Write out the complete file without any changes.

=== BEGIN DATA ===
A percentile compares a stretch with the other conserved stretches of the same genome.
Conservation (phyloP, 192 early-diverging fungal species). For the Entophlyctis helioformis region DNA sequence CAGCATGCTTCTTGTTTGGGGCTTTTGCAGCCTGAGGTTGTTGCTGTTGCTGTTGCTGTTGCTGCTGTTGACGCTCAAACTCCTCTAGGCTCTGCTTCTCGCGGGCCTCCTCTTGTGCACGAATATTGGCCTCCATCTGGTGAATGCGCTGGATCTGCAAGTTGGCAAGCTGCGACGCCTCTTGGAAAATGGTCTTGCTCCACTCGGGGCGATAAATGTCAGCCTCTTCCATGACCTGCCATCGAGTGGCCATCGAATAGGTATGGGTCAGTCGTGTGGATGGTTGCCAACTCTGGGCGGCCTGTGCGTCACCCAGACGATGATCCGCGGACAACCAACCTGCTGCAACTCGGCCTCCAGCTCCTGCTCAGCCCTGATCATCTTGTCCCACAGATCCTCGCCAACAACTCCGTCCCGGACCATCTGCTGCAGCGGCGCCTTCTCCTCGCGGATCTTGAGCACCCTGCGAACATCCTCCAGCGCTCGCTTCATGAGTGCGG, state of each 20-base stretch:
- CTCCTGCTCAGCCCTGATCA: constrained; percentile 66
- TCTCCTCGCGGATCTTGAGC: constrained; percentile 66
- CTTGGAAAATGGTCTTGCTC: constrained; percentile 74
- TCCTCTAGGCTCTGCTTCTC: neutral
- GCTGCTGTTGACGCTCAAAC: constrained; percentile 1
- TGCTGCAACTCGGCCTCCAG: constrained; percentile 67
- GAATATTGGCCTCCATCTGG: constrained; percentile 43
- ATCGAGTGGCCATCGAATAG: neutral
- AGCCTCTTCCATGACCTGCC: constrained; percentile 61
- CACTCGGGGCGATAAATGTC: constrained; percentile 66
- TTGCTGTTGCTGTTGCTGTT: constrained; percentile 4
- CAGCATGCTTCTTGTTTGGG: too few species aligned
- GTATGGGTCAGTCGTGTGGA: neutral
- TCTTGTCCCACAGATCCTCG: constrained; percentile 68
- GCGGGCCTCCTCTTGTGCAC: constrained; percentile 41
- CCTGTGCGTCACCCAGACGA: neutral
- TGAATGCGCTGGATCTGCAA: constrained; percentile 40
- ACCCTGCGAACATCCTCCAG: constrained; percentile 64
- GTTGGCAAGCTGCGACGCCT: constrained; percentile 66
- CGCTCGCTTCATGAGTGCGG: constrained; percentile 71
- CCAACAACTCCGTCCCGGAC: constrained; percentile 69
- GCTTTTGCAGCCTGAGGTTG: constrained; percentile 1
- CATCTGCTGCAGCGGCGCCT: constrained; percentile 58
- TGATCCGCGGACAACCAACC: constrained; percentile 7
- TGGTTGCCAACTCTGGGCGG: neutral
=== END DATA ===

A percentile compares a stretch with the other conserved stretches of the same genome.
Conservation (phyloP, 192 early-diverging fungal species). For the Entophlyctis helioformis region DNA sequence CAGCATGCTTCTTGTTTGGGGCTTTTGCAGCCTGAGGTTGTTGCTGTTGCTGTTGCTGTTGCTGCTGTTGACGCTCAAACTCCTCTAGGCTCTGCTTCTCGCGGGCCTCCTCTTGTGCACGAATATTGGCCTCCATCTGGTGAATGCGCTGGATCTGCAAGTTGGCAAGCTGCGACGCCTCTTGGAAAATGGTCTTGCTCCACTCGGGGCGATAAATGTCAGCCTCTTCCATGACCTGCCATCGAGTGGCCATCGAATAGGTATGGGTCAGTCGTGTGGATGGTTGCCAACTCTGGGCGGCCTGTGCGTCACCCAGACGATGATCCGCGGACAACCAACCTGCTGCAACTCGGCCTCCAGCTCCTGCTCAGCCCTGATCATCTTGTCCCACAGATCCTCGCCAACAACTCCGTCCCGGACCATCTGCTGCAGCGGCGCCTTCTCCTCGCGGATCTTGAGCACCCTGCGAACATCCTCCAGCGCTCGCTTCATGAGTGCGG, state of each 20-base stretch:
- CTCCTGCTCAGCCCTGATCA: constrained; percentile 66
- TCTCCTCGCGGATCTTGAGC: constrained; percentile 66
- CTTGGAAAATGGTCTTGCTC: constrained; percentile 74
- TCCTCTAGGCTCTGCTTCTC: neutral
- GCTGCTGTTGACGCTCAAAC: constrained; percentile 1
- TGCTGCAACTCGGCCTCCAG: constrained; percentile 67
- GAATATTGGCCTCCATCTGG: constrained; percentile 43
- ATCGAGTGGCCATCGAATAG: neutral
- AGCCTCTTCCATGACCTGCC: constrained; percentile 61
- CACTCGGGGCGATAAATGTC: constrained; percentile 66
- TTGCTGTTGCTGTTGCTGTT: constrained; percentile 4
- CAGCATGCTTCTTGTTTGGG: too few species aligned
- GTATGGGTCAGTCGTGTGGA: neutral
- TCTTGTCCCACAGATCCTCG: constrained; percentile 68
- GCGGGCCTCCTCTTGTGCAC: constrained; percentile 41
- CCTGTGCGTCACCCAGACGA: neutral
- TGAATGCGCTGGATCTGCAA: constrained; percentile 40
- ACCCTGCGAACATCCTCCAG: constrained; percentile 64
- GTTGGCAAGCTGCGACGCCT: constrained; percentile 66
- CGCTCGCTTCATGAGTGCGG: constrained; percentile 71
- CCAACAACTCCGTCCCGGAC: constrained; percentile 69
- GCTTTTGCAGCCTGAGGTTG: constrained; percentile 1
- CATCTGCTGCAGCGGCGCCT: constrained; percentile 58
- TGATCCGCGGACAACCAACC: constrained; percentile 7
- TGGTTGCCAACTCTGGGCGG: neutral